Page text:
You’re going to gain weight during your pregnancy. But how much is enough? Gain too much and not only is it hard to work it off after your baby is born, but it can also put you at risk of gestational diabetes and high blood pressure. Be too conservative in your weight gain and you might fail to provide your baby with optimal nutrients and deliver an underweight baby.
When you gain just the right amount of weight, you greatly increase your chances for a healthy pregnancy and a healthy baby that’s born at the right time.
Weight gain during pregnancy is a frequent topic of discussion at Dr. Darin L. Weyhrich’s Boise, Idaho, OB/GYN practice, and here are some of the most commonly asked questions.
What are the numbers?
Guidelines for weight gain depend on your weight when you got pregnant. Women of normal weight should gain 25-30 pounds over the nine months; those who are underweight should aim for 28-40 pounds; and those who are overweight, 15-25. If you are obese, a gain of 11-20 pounds is sufficient.
These numbers change if you’re expecting twins or multiples: women of normal weight should gain 37-54 pounds; those who are underweight should aim for 50-60 pounds; and those who are overweight, 31-50 pounds. Obese women can stick to a more conservative gain of 25-42 pounds.
What’s in the weight?
Much of the weight you gain consists of extra fluids that surround your baby and an increased blood supply. The weight of the fetus and the placenta also contribute to weight gain — so do a larger uterus and greater amounts of breast tissue. Your body also stores up a little extra fat to help with delivery and breastfeeding.
How should I gain weight?
Ideally, you’ll gain weight at a slow and steady rate during your pregnancy. Occasionally, the scale will shoot up, only to level out for several weeks.
Pregnancy isn’t a time to binge or eat without care. You really just need 300 extra calories a day, starting in the second trimester, to support your growing baby. Get these calories from healthy foods, rather than an extra cupcake or soda. Increase your portion sizes of lean proteins, fresh produce, whole grains, low-fat dairy, and healthy fats slightly.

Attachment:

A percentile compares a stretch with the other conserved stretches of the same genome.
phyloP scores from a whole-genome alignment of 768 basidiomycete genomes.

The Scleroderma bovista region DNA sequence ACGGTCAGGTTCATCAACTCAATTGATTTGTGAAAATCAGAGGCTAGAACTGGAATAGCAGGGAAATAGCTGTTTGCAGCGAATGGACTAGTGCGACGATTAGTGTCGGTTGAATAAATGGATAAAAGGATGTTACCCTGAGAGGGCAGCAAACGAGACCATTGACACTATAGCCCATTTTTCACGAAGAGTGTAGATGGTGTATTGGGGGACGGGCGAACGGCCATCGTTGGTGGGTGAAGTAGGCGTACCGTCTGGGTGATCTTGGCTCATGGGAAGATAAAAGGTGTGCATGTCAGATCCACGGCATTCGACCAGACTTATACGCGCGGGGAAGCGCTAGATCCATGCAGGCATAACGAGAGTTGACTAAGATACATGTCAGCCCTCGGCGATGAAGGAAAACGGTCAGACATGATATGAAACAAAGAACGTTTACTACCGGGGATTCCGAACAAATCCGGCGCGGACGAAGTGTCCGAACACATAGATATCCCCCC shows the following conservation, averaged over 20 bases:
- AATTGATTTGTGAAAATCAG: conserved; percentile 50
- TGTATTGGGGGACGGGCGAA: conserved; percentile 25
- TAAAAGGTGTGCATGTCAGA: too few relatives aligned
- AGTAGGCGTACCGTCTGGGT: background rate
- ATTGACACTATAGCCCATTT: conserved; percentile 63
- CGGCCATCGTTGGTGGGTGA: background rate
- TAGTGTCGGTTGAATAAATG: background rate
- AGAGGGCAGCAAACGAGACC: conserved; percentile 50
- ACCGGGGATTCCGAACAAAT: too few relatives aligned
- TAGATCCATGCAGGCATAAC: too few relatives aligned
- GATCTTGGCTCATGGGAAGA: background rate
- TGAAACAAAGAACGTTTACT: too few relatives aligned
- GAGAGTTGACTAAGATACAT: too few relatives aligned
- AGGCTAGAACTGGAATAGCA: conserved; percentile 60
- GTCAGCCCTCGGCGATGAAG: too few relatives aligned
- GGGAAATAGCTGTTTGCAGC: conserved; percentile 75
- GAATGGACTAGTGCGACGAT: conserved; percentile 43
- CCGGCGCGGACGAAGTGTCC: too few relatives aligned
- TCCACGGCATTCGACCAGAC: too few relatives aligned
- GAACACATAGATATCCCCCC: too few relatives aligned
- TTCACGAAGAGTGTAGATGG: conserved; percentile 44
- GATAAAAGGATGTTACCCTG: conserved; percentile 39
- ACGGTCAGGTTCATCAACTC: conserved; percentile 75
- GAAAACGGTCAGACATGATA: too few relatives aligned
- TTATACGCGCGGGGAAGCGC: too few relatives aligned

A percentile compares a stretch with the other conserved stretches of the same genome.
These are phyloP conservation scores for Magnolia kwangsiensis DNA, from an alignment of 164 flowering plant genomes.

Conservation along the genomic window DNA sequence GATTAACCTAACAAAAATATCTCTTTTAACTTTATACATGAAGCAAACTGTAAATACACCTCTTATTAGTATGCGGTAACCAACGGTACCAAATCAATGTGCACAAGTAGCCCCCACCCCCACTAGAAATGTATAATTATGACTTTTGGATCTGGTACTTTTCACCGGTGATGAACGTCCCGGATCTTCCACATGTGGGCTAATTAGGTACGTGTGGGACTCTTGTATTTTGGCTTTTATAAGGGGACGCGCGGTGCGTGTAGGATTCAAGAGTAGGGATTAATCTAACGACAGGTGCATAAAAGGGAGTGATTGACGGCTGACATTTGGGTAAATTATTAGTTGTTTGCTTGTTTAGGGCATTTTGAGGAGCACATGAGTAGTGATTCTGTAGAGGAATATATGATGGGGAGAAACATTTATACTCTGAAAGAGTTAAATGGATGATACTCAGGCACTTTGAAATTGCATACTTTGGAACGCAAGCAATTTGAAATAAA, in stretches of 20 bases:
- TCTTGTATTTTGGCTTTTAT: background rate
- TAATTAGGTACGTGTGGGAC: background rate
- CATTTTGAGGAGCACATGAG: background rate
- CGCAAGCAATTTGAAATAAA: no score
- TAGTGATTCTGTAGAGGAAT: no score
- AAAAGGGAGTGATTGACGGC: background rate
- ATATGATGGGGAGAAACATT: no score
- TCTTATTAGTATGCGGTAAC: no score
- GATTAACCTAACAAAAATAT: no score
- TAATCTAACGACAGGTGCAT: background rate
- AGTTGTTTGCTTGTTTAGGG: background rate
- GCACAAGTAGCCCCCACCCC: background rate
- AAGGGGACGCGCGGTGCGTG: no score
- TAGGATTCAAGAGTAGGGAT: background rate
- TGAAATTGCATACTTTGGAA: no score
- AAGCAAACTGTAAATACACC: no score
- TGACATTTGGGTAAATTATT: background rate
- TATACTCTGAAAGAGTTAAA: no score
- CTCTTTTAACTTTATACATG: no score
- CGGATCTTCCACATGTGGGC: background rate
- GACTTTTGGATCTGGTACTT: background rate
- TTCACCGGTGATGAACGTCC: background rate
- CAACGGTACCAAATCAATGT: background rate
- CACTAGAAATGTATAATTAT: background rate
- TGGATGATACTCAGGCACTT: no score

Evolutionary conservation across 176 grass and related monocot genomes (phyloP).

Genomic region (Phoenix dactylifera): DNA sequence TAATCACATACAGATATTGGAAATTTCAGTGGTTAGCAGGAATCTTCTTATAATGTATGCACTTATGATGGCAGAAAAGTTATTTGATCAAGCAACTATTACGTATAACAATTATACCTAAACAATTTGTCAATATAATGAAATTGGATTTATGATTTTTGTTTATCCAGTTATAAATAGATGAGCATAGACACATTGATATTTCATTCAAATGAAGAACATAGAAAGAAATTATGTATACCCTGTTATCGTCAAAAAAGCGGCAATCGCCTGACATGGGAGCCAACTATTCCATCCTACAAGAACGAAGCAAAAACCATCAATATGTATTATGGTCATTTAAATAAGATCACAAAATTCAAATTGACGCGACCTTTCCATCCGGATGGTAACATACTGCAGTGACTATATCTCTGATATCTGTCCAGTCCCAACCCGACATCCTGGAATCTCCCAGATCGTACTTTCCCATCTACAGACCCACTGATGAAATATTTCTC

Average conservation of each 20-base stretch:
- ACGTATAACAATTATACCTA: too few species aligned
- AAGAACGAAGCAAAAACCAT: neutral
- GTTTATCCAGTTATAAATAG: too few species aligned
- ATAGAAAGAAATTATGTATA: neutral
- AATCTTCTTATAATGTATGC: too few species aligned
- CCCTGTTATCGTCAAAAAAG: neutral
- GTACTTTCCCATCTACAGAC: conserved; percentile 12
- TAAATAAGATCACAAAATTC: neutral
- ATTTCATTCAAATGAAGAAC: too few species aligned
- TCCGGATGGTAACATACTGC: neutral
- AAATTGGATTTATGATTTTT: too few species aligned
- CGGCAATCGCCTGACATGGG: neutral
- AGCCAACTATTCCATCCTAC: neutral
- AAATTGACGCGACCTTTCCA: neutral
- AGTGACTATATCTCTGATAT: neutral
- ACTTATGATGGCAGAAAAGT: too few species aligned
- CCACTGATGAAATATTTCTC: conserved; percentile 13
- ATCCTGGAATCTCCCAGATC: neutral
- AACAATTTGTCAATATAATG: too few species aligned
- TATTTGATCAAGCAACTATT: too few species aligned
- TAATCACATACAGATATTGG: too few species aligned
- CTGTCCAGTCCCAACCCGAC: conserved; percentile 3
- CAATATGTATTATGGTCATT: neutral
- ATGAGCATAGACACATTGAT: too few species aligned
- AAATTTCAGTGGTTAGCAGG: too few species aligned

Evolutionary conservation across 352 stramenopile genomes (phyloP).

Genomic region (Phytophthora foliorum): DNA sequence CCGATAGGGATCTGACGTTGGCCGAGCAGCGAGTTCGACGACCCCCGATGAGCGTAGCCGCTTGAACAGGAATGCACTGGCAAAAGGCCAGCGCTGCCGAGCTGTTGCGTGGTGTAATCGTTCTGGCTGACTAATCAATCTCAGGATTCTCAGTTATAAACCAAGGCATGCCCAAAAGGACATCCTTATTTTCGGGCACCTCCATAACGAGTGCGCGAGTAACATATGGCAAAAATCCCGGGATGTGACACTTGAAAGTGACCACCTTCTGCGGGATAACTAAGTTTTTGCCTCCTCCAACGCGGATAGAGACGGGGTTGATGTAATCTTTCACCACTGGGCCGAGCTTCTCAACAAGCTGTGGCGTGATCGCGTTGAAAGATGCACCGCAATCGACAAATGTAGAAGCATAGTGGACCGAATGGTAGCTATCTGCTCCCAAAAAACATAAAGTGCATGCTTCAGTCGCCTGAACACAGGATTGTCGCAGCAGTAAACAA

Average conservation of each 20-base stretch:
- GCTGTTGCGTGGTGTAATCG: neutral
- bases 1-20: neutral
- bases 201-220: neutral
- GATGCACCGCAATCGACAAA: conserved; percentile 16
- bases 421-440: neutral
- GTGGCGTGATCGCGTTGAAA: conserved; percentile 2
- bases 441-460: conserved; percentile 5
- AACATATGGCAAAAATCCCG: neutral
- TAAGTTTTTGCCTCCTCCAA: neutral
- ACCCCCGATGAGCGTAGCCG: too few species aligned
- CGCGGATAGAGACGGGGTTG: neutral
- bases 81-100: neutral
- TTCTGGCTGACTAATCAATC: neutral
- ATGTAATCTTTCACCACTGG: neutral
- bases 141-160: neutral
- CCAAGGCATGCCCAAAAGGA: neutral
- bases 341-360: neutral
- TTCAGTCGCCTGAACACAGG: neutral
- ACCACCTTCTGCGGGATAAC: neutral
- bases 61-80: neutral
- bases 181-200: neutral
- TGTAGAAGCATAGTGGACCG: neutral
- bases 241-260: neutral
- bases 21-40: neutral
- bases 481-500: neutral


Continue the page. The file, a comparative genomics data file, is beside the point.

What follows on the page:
An extra 300 calories might mean an extra 2 ounces of chicken, ¼ cup of brown rice, and a cup of low-fat milk consumed over the course of a day.
If you’re expecting multiple babies, your caloric needs will be higher. Dr. Weyhrich can help you determine the ideal calorie increase for your diet and weight-gain needs.
What if I’m gaining too much weight?
Dr. Weyhrich can help you determine if you need to take steps to slow down your weight gain. In most cases, it’s not prudent to try and lose weight while you’re pregnant, but you can curb weight gain.
At restaurants, choose lean chicken breast, side salads with low-fat dressing, and baked potatoes instead of fries. Stick to low-fat dairy, rather than whole-milk products, and minimize the sweets you consume, including candy, soda, cakes, and pastries.
Exercise can help you keep your weight gain in check and is healthy for your pregnancy. Walking, swimming, and water aerobics are usually good choices. Exercise helps improve circulation, discourages swelling, deters back and other joint pain, and boosts your mood, too.